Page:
Nikon J1 Back

http:  taishimizu.com pictures nikon j1 review nikon j1 rear thumb.jpg

The back of the camera has a nearly useless mode switch with 4 options: video, still image, best shot selector, and the baffling motion snapshot. For some inexplicable reason, Nikon’s marketing department seems to be in love with the motion snapshot, but it just seems bizarre to me. The video mode option on the dial seems odd to me, too. There is a dedicated video recording button on the top of the camera, but it only works in video mode. It seems to me that the video button on top should simply take a movie with the current still image settings so that no special video mode is necessary. Please write in the comments if you can think of a good reason for Nikon to have done this. You can also take full resolution still images while recording a movie, which unlike the dedicated motion snapshot feature, I could see being useful.

Nikon J1 with 10–30mm f/3.5–5.6

http:  taishimizu.com pictures nikon j1 review nikon j1 with 10 30mm thumb.jpg

If you want to switch between PSAM modes, you must do so through the fast and well laid out menu system. It’s still not as good as having the dedicated knob, but not terrible, either. The PSAM controls are analogous to those on Nikon’s DSLRs. Instead of having a primary and secondary rotating ring for changing shutter speed and aperture, the two-way switch on the top right acts as the primary control, and the spinning ring on the back acts as the secondary. In Aperture priority, you can press the switch on the top up to increase aperture/down to decrease, while in shutter priority and manual it works to control shutter speed, with the aperture controlled by the rotating ring in manual mode. Exposure compensation is easy to access as well. Since the exposure compensation button is part of a 4-way dial under the ring, you can press it and rotate the ring to change exposure compensation in one quick motion.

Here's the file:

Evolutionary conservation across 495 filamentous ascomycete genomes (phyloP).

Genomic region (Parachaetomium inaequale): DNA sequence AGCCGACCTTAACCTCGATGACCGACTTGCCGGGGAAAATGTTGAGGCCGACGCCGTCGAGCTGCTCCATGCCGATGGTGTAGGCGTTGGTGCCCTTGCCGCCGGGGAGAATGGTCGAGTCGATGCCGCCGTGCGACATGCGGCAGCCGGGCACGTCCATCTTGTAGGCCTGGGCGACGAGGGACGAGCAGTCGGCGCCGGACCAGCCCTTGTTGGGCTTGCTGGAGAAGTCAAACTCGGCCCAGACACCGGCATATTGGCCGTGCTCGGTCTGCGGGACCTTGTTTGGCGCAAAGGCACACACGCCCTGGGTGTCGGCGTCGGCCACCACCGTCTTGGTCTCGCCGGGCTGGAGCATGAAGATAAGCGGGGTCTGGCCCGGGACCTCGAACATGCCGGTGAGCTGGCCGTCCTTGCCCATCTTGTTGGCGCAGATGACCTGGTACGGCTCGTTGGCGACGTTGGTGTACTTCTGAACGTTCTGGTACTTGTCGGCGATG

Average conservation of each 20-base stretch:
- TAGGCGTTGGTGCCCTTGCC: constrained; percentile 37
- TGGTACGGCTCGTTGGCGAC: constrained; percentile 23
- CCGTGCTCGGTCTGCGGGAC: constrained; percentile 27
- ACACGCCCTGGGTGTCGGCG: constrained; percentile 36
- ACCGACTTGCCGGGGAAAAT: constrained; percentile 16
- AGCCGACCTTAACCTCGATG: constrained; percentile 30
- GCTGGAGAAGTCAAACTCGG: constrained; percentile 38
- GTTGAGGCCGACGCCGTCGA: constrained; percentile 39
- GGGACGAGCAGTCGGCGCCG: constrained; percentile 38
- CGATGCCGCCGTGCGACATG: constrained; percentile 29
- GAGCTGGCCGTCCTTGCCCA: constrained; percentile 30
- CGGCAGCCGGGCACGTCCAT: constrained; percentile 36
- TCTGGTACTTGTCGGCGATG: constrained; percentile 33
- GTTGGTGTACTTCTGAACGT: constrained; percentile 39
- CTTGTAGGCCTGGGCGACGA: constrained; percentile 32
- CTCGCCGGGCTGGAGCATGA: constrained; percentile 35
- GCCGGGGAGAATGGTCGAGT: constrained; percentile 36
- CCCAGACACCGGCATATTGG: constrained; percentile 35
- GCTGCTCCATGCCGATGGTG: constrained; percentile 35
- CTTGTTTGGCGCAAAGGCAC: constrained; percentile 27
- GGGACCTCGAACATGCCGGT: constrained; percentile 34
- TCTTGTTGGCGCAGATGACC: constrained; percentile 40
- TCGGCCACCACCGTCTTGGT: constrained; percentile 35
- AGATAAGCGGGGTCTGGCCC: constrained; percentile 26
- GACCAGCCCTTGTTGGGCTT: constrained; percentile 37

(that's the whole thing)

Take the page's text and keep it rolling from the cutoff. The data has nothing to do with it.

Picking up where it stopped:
My one complaint with is with ISO controls; you have to go through the cameras menus in order to change ISO. The exposure compensation button does nothing in manual mode, and could have potentially been mapped to bring up the ISO menu. It would be a huge help and even makes logical sense as the use can be analogous. The function button on the top currently currently brings up continuous/single shutter controls, an option in the menu to change it to control ISO would also be fantastic. I doubt Nikon will change any of this in a firmware update, but they could.

Image Quality

Image quality reminds me of the D60, but with more noise at low ISOs. It’s an impressive feat for a camera with a sensor a bit under 1/3 the area, even if it does come a generation or two later. Color reproduction and dynamic range are both good. The lenses remind me of Nikon’s DSLR kit lenses, but perhaps a bit better. They’re plenty sharp, but are slow and with a decent amount of distortion. They also focus faster than cheap DSLR kit lenses. I will have more information in coming lens reviews. If you have a program that can read the J1 RAW files, you should look at the difference between some of the RAWs and JPEGs posted. You can get some more detail out of the RAW files than the out of camera JPEGs are producing.

30–110mm @f/5.6, 110mm, 1/80s, ISO560

http:  taishimizu.com pictures nikon j1 review Nikon J1 30 110 red panda firefox thumb.jpg RAW file

Low light performance is worlds better than point and shoots, probably close to micro 4/3 despite the difference in sensor size, and bad compared to modern DSLRs, as is to be expected. Fast primes would be nice.

30–110mm @f/8, 66.4mm, 1/60s, ISO360

http:  taishimizu.com pictures nikon j1 review Nikon J1 30 110 seal thumb.jpg RAW file

Things I Love

  • Size — It's really tiny, especially when taking lenses into consideration
  • Performance — It starts up quickly, focuses quickly, has little shutter lag, and has high frame rates with a decent buffer.
  • Autofocus — Much better than anything I've seen in the class.
  • Display responsiveness — The LCD has very little lag.
  • Video — Very little rolling shutter, and video looks good.
  • Build — It's a great looking and feeling camera.
  • Unlocking Lens Turns on Camera — As soon as a zoom lens is extended, you're ready to shoot. Nice.
  • Image Quality — Similar to DSLRs of just a few years ago. Images are a bit noisy at low ISO, but there's a lot of detail and dynamic range captured.
  • Sound — Or more accurately, lack of sound. It's very quiet once the beeps are disabled through a simple menu setting

Things I Think are Just Okay

  • Manual Focus — It's much better than I expected it to be without focus rings on the lenses, but focus rings on the lenses would be still be better. Thankfully, I don't think there's anything design flaw preventing Nikon from releasing lenses with focus rings in the future.
  • Price — It sets you back about the same as an entry level DSLR. You pay for the size.
  • Display Quality — It's not bad, the V1's is better.

Things I Hate

  • Mode Selector Dial — It could have been useful, it is not. PSAM should be there.
  • No dedicated control for ISO — Aperture and Shutter Speed both get dedicated controls in Manual, but ISO must be handled through the menus.